A greener deal for ready meals

Ready meals are a popular choice in the UK, and it is estimated that almost 90% of us eat them. Many ready meals can be classified as ultra-processed foods, which often have multiple added ingredients such as sugar, salt, fat, artificial colours, or preservatives, and consumption of ready meals has been associated with an increased risk of obesity. However, the jury is still out on the nutritional quality of ready meals.

‘Everything is connected’

Professor Andrea Azcarate-Peril tells the marathon story of her journey from Argentina, via North Carolina, to becoming Editor-in-Chief of Gut Microbiome, an open access journal co-published by Cambridge University Press and The Nutrition Society

New study highlights how little we know about the vitamin D status of ethnic minorities in Ireland

The study provides the most up to date findings on vitamin D intake and factors affecting vitamin D status of adults in Ireland, and has been published in the British Journal of Nutrition. 

The health effects of alternative plant-based meats on inflammation

The Paper of the Month for February is 'Assessing the effects of alternative plant-based meats v. animal meats on biomarkers of inflammation: a secondary analysis of the SWAP-MEAT randomized crossover trial' and the blog is written by author Anthony Crimarco, Ph.D. and is published by the Journal of Nutritional Science and is free to access for one month.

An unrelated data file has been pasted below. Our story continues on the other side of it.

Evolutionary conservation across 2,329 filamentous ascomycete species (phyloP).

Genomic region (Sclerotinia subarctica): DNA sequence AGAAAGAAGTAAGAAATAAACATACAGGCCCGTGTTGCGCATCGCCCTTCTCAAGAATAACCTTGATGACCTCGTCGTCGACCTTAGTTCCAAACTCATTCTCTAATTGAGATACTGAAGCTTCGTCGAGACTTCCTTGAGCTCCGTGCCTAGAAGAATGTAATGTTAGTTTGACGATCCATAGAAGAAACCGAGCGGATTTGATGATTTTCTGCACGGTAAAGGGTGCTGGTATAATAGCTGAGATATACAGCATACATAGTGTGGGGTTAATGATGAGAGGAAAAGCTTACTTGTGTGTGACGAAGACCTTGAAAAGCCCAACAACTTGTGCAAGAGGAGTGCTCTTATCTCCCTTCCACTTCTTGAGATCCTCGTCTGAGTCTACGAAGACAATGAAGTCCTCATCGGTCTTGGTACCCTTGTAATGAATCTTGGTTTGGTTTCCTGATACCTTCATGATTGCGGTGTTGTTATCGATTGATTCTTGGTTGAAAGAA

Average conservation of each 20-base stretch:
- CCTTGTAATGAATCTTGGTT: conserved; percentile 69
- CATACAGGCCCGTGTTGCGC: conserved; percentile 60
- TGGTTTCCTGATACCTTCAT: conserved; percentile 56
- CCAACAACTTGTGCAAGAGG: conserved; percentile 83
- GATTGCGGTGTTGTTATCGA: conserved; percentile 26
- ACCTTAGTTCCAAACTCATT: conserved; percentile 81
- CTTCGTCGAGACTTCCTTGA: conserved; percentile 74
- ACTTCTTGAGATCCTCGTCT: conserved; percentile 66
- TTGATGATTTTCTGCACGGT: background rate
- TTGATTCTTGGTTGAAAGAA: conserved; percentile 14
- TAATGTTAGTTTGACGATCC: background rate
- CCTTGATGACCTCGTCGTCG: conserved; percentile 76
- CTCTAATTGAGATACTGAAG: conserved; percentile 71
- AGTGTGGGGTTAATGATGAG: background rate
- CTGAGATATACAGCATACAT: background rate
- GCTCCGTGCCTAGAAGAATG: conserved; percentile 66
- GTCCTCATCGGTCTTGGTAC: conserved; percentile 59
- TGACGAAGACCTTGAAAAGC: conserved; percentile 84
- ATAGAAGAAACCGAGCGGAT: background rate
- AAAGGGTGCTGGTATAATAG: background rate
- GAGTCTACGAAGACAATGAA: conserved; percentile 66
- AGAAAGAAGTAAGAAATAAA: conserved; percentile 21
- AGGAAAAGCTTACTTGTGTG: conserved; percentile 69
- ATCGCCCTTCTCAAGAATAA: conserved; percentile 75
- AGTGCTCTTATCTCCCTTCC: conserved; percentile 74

Do you have any taste? Our genetic influences

A large proportion of food tastes are acquired. Certain food tastes however are actually influenced by our genes, or rather genetic mutations.

Excess body weight exacerbates the harmful effect of alcohol on cancer risk

Excess body weight and alcohol consumption are both modifiable risk factors for many adverse health outcomes, including cancer. Alcohol is classified as Group 1 carcinogen by the International Agency for Research on Cancer (IARC), and alcohol consumption is associated with a higher incidence of seven cancer types. Excess body weight is also associated with at least 13 cancer types. Although these factors have been known to be linked with cancer for many years, very few studies have investigated the joint association between alcohol consumption and excess body weight with cancer risk.

Expanding the use of a revolutionary therapy in childhood wasting

The development of ready-to-use therapeutic food (RUTF) and the advent of the community-based management of acute malnutrition (CMAM) model of care revolutionized the management of severe acute malnutrition in children living in low- and middle-income countries. In addition to improved recovery rates and decreased mortality rates, the CMAM model democratized care for children in remote settings by bringing care to the village and household level. This approach has been further expanded to include children with moderate acute malnutrition as well. Scaling up coverage of care and optimizing treatment protocols remain high on the global nutrition agenda.

Structural racism impacts African Americans’ ability to eat a healthy diet. What can we do as nutrition researchers and practitioners?

Nutrition researchers and public health practitioners have become increasingly focused on structural racism following protests against racial injustice in 2020 and the disparities in covid-19 mortality experienced by marginalized groups. Structural racism consists of overlapping systems of discrimination in society such as in policing, housing, and employment. These systems also affect marginalized groups’ ability to access healthful food. For example, African Americans are more likely to live in areas with higher densities of fast-food restaurants and may not have access to full-service grocery stores. Differences in financial resources may also impact their ability to pay for healthy food. Providing nutrition education alone can be insensitive in the face of these obstacles.